w/ the Melody Unit
I-Spy, Sat Dec 22, $8, 9 pm.
The second song on the Helio Sequence's 2001 release, Young Effectuals, is called "Give, Give, Give," a gorgeous title. It starts out, "In this sprawling sprawl there's this calling call inside me/and suffice to say it's effectual to feel free." The words are wide-eyed and sweet. And words don't really matter that much when the accompanying music is exquisite, except when the message conflicts with the song's overall mood.
There is no conflict to be heard on "Give, Give, Give." It's a bright, carnivalesque pop pileup, made by two wildly creative boys, Brandon Summers and Benjamin Weikel, in the Beaverton, Oregon music shop where they work. And, as the boys displayed on their debut album, Com Plex, they are both imaginative songwriters and outstanding producers: their output is more ambitious and accomplished than most of what's being made in the Northwest right now.
A great image of youth: Two boys, newly twentied, toiling into the wee hours of the night, sequencing electronic tracks, twenty-folding 4AD-style guitar delay, giving one song a new bridge while excitedly adding a new keyboard track to another, the end result being a deep, orchestrally textured and experimental rock and roll album. And it's a very real image. Young Effectuals, like Com Plex before it, is so ambitious that I actually felt proud of Summers and Weikel when I first heard it. You don't often find ambition like this. And when you do, it rarely manifests itself this impressively. Young Effectuals calls to mind the Beatles while intimating Mouse on Mars, referencing My Bloody Valentine, Duster, Modest Mouse, Chemical Brothers... it goes virtually everywhere, with energy to spare.
The lyrics to "Give, Give, Give" imply that the boys were feeling open and reckless when they wrote, and that's likely. In fact, while all of the music on Young Effectuals is outstanding, most of the writing seems hastily conceived. And while the second track is happily escapist, many of the other lyrics on the album are disappointingly bummed-out. The Helio Sequence wants very much to point out that we (society) are not free people--that most of the world is ineffectual and driven by the mean-spirited corporate cultural engine that leftists and reactionaries all love to hate: The Man's engine, to which life's sensitive protagonists are all slave laborers; the engine that invented and perpetuates lovelessness, greed, and so forth. And what person with a heart would contest rock lyrics that rail against that kind of tyranny?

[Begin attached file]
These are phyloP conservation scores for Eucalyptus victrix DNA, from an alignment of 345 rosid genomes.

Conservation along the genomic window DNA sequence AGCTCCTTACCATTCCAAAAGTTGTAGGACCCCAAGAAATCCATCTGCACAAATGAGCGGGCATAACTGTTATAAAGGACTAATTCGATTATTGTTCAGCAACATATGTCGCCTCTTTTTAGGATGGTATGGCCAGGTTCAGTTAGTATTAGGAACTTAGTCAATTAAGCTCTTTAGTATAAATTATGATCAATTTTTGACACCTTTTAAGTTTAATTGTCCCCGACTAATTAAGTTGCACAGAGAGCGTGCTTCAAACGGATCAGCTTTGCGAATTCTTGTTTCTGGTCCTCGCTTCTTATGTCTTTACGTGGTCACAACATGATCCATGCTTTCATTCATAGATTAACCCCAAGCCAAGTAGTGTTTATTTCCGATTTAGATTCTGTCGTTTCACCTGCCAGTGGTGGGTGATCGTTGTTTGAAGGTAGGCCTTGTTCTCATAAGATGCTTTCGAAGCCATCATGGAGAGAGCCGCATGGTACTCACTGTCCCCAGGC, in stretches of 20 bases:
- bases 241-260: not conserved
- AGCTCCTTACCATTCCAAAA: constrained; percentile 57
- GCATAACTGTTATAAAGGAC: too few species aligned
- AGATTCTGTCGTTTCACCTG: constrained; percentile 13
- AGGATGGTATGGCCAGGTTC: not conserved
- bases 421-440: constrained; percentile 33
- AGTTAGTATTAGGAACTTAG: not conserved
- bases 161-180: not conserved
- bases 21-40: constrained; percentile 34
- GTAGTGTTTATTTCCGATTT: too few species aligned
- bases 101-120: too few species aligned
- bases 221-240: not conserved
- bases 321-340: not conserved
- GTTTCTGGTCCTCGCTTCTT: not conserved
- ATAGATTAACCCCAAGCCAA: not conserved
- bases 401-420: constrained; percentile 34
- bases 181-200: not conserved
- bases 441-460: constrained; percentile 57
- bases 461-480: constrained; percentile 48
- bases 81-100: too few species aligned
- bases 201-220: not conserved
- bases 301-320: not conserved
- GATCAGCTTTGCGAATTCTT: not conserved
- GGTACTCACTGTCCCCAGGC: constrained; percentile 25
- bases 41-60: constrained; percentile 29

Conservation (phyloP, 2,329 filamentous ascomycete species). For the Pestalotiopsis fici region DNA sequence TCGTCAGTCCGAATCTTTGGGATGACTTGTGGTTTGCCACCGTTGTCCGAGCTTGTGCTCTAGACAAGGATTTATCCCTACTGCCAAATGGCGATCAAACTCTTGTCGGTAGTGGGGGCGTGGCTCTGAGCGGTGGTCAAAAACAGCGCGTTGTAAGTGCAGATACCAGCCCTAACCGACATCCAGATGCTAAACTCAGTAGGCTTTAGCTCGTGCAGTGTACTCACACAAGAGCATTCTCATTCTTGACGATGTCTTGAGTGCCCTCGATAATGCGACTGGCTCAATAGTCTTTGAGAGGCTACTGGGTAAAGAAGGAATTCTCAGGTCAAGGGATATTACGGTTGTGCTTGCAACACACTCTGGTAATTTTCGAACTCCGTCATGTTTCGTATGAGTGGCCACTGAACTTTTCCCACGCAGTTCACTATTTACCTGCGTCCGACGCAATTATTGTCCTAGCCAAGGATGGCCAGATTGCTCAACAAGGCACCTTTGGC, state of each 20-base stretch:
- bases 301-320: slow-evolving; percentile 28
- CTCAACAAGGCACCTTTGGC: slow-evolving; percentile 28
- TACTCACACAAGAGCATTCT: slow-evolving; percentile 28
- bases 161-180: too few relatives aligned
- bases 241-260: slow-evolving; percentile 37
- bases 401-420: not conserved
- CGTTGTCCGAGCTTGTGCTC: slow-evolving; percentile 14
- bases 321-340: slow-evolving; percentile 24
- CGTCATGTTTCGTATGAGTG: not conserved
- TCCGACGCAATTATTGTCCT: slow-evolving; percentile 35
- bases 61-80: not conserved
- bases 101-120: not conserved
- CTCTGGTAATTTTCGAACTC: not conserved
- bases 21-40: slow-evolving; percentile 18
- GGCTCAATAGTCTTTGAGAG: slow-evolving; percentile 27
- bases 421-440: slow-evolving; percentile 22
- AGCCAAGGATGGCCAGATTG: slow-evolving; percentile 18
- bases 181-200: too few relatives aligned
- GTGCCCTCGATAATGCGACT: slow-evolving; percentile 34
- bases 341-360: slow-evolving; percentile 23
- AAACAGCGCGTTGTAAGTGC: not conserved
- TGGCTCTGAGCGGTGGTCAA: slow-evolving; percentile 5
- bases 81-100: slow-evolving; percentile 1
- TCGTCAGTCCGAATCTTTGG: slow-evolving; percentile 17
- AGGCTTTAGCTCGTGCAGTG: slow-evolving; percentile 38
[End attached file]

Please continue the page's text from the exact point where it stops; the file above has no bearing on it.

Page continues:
Well, one who believes that the otherworldly sounds of the Helio Sequence are inhospitable to such sophomoric pessimism. Some believe that you can't trust artists this young; very young artists--especially ones with the imaginative powers of Summers and Weikel--function from a highly intuitive place when writing music. And while intuition is certainly essential to great art, so is refinement.
The song I like most is an instrumental track called "Stracenska 612," from Com Plex. The melody positively glows. It's buoyant, refined, flawless. In contrast, while a song like "The Echo Blomp" (Young Effectuals) is a sublime bit of shoegazer art worthy of Slowdive, the lyrics work against it. The moaning, deeply effected guitars sound as though they were recorded deep beneath the ocean's surface, and the entire composition transports the listener in giant, wavelike bursts of inspired sonic impressionism. But lyrics like "Watch out for the platinum mastered man, it's all a scam, with his big white teeth" poke holes through the psychedelic calm that the instruments and sequencers create. The words are corny--like watered-down Beatles, where "ooohs" and "aaahs" would be more appealing and less of a killjoy.
The vocal melody for "The Echo Blomp" is strong enough that if you were to pay no attention to the words being sung, you'd be hard-pressed to find a flaw. "[Square] Bubbles," also from Young Effectuals, suffers from a similar conflict. In the case of this song, however, the instrumentation is a bit punkier. The electronic sequences are quirky, and the guitars are comparably raw, but where the overall composition is elegantly rendered, the lyrics are addled with growing pains: "I'm not part of your little scene/I don't read your magazine/We don't play your fashion shows/We don't wear your pretty clothes," Summers sings.
Summers has a great rock and roll voice, and the Helio Sequence is fantastic. In a few more years, when the duo has gained the wisdom to apply the same libidinal joy to lyric-writing that it does to its stellar instrumental music-making, this will be a perfect band.